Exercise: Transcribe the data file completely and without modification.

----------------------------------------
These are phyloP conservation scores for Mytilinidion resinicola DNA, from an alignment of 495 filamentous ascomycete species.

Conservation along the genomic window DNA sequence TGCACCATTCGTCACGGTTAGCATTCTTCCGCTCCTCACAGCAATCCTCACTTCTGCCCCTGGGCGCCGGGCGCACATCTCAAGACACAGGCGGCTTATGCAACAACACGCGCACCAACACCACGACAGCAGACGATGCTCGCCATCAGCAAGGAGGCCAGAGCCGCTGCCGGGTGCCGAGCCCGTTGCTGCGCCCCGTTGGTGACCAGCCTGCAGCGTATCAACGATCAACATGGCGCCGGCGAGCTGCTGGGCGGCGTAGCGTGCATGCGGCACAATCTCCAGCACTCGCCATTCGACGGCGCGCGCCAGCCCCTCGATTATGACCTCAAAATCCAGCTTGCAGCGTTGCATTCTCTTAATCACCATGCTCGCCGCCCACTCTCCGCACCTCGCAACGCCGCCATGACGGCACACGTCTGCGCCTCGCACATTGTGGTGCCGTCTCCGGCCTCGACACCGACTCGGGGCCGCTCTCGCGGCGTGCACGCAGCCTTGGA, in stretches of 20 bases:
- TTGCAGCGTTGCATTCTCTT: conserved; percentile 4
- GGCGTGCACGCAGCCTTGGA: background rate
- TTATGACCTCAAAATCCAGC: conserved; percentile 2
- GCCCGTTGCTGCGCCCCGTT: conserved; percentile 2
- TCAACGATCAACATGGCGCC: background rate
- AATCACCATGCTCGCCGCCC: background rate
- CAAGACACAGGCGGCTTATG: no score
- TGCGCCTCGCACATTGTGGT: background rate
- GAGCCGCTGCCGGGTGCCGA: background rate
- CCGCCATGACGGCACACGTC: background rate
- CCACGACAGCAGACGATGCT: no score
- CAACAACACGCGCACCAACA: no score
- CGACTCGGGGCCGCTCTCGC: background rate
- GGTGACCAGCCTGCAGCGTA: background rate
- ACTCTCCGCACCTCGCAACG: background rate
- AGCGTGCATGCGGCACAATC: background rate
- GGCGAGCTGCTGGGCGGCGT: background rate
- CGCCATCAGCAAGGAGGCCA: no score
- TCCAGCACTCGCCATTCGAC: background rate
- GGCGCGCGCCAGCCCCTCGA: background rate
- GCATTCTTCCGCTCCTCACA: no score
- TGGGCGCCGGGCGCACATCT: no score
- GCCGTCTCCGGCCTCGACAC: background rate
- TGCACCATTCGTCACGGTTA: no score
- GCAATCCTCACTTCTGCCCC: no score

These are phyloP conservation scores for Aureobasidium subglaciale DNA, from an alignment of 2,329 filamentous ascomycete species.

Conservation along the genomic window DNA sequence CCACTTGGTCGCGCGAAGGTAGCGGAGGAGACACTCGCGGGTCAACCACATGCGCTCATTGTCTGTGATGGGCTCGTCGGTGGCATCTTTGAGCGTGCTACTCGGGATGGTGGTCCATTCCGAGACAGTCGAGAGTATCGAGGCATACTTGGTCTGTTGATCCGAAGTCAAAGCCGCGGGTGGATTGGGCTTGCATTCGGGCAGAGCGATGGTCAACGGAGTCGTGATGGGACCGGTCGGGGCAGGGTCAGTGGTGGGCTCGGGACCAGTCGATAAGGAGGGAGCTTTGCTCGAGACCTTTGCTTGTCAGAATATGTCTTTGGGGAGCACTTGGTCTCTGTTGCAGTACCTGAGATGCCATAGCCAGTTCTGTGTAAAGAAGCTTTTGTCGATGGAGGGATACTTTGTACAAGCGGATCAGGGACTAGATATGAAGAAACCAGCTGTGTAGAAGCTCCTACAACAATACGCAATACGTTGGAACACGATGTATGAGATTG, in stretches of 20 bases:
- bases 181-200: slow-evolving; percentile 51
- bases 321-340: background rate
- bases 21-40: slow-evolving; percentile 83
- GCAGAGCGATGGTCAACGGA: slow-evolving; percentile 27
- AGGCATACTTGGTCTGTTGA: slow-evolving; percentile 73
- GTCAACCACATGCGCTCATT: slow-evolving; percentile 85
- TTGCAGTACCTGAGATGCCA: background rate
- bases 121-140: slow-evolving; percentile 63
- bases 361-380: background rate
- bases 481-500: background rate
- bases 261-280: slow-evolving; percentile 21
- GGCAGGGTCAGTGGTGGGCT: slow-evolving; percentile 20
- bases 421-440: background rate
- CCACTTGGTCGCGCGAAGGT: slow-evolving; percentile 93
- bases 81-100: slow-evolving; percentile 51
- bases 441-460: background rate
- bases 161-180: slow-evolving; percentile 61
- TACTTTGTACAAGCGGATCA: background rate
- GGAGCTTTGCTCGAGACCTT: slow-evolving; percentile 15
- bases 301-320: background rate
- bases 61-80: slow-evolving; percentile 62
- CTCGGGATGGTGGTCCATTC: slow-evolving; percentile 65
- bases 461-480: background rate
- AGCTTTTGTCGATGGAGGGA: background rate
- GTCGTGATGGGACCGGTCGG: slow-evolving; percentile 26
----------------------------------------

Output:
These are phyloP conservation scores for Mytilinidion resinicola DNA, from an alignment of 495 filamentous ascomycete species.

Conservation along the genomic window DNA sequence TGCACCATTCGTCACGGTTAGCATTCTTCCGCTCCTCACAGCAATCCTCACTTCTGCCCCTGGGCGCCGGGCGCACATCTCAAGACACAGGCGGCTTATGCAACAACACGCGCACCAACACCACGACAGCAGACGATGCTCGCCATCAGCAAGGAGGCCAGAGCCGCTGCCGGGTGCCGAGCCCGTTGCTGCGCCCCGTTGGTGACCAGCCTGCAGCGTATCAACGATCAACATGGCGCCGGCGAGCTGCTGGGCGGCGTAGCGTGCATGCGGCACAATCTCCAGCACTCGCCATTCGACGGCGCGCGCCAGCCCCTCGATTATGACCTCAAAATCCAGCTTGCAGCGTTGCATTCTCTTAATCACCATGCTCGCCGCCCACTCTCCGCACCTCGCAACGCCGCCATGACGGCACACGTCTGCGCCTCGCACATTGTGGTGCCGTCTCCGGCCTCGACACCGACTCGGGGCCGCTCTCGCGGCGTGCACGCAGCCTTGGA, in stretches of 20 bases:
- TTGCAGCGTTGCATTCTCTT: conserved; percentile 4
- GGCGTGCACGCAGCCTTGGA: background rate
- TTATGACCTCAAAATCCAGC: conserved; percentile 2
- GCCCGTTGCTGCGCCCCGTT: conserved; percentile 2
- TCAACGATCAACATGGCGCC: background rate
- AATCACCATGCTCGCCGCCC: background rate
- CAAGACACAGGCGGCTTATG: no score
- TGCGCCTCGCACATTGTGGT: background rate
- GAGCCGCTGCCGGGTGCCGA: background rate
- CCGCCATGACGGCACACGTC: background rate
- CCACGACAGCAGACGATGCT: no score
- CAACAACACGCGCACCAACA: no score
- CGACTCGGGGCCGCTCTCGC: background rate
- GGTGACCAGCCTGCAGCGTA: background rate
- ACTCTCCGCACCTCGCAACG: background rate
- AGCGTGCATGCGGCACAATC: background rate
- GGCGAGCTGCTGGGCGGCGT: background rate
- CGCCATCAGCAAGGAGGCCA: no score
- TCCAGCACTCGCCATTCGAC: background rate
- GGCGCGCGCCAGCCCCTCGA: background rate
- GCATTCTTCCGCTCCTCACA: no score
- TGGGCGCCGGGCGCACATCT: no score
- GCCGTCTCCGGCCTCGACAC: background rate
- TGCACCATTCGTCACGGTTA: no score
- GCAATCCTCACTTCTGCCCC: no score

These are phyloP conservation scores for Aureobasidium subglaciale DNA, from an alignment of 2,329 filamentous ascomycete species.

Conservation along the genomic window DNA sequence CCACTTGGTCGCGCGAAGGTAGCGGAGGAGACACTCGCGGGTCAACCACATGCGCTCATTGTCTGTGATGGGCTCGTCGGTGGCATCTTTGAGCGTGCTACTCGGGATGGTGGTCCATTCCGAGACAGTCGAGAGTATCGAGGCATACTTGGTCTGTTGATCCGAAGTCAAAGCCGCGGGTGGATTGGGCTTGCATTCGGGCAGAGCGATGGTCAACGGAGTCGTGATGGGACCGGTCGGGGCAGGGTCAGTGGTGGGCTCGGGACCAGTCGATAAGGAGGGAGCTTTGCTCGAGACCTTTGCTTGTCAGAATATGTCTTTGGGGAGCACTTGGTCTCTGTTGCAGTACCTGAGATGCCATAGCCAGTTCTGTGTAAAGAAGCTTTTGTCGATGGAGGGATACTTTGTACAAGCGGATCAGGGACTAGATATGAAGAAACCAGCTGTGTAGAAGCTCCTACAACAATACGCAATACGTTGGAACACGATGTATGAGATTG, in stretches of 20 bases:
- bases 181-200: slow-evolving; percentile 51
- bases 321-340: background rate
- bases 21-40: slow-evolving; percentile 83
- GCAGAGCGATGGTCAACGGA: slow-evolving; percentile 27
- AGGCATACTTGGTCTGTTGA: slow-evolving; percentile 73
- GTCAACCACATGCGCTCATT: slow-evolving; percentile 85
- TTGCAGTACCTGAGATGCCA: background rate
- bases 121-140: slow-evolving; percentile 63
- bases 361-380: background rate
- bases 481-500: background rate
- bases 261-280: slow-evolving; percentile 21
- GGCAGGGTCAGTGGTGGGCT: slow-evolving; percentile 20
- bases 421-440: background rate
- CCACTTGGTCGCGCGAAGGT: slow-evolving; percentile 93
- bases 81-100: slow-evolving; percentile 51
- bases 441-460: background rate
- bases 161-180: slow-evolving; percentile 61
- TACTTTGTACAAGCGGATCA: background rate
- GGAGCTTTGCTCGAGACCTT: slow-evolving; percentile 15
- bases 301-320: background rate
- bases 61-80: slow-evolving; percentile 62
- CTCGGGATGGTGGTCCATTC: slow-evolving; percentile 65
- bases 461-480: background rate
- AGCTTTTGTCGATGGAGGGA: background rate
- GTCGTGATGGGACCGGTCGG: slow-evolving; percentile 26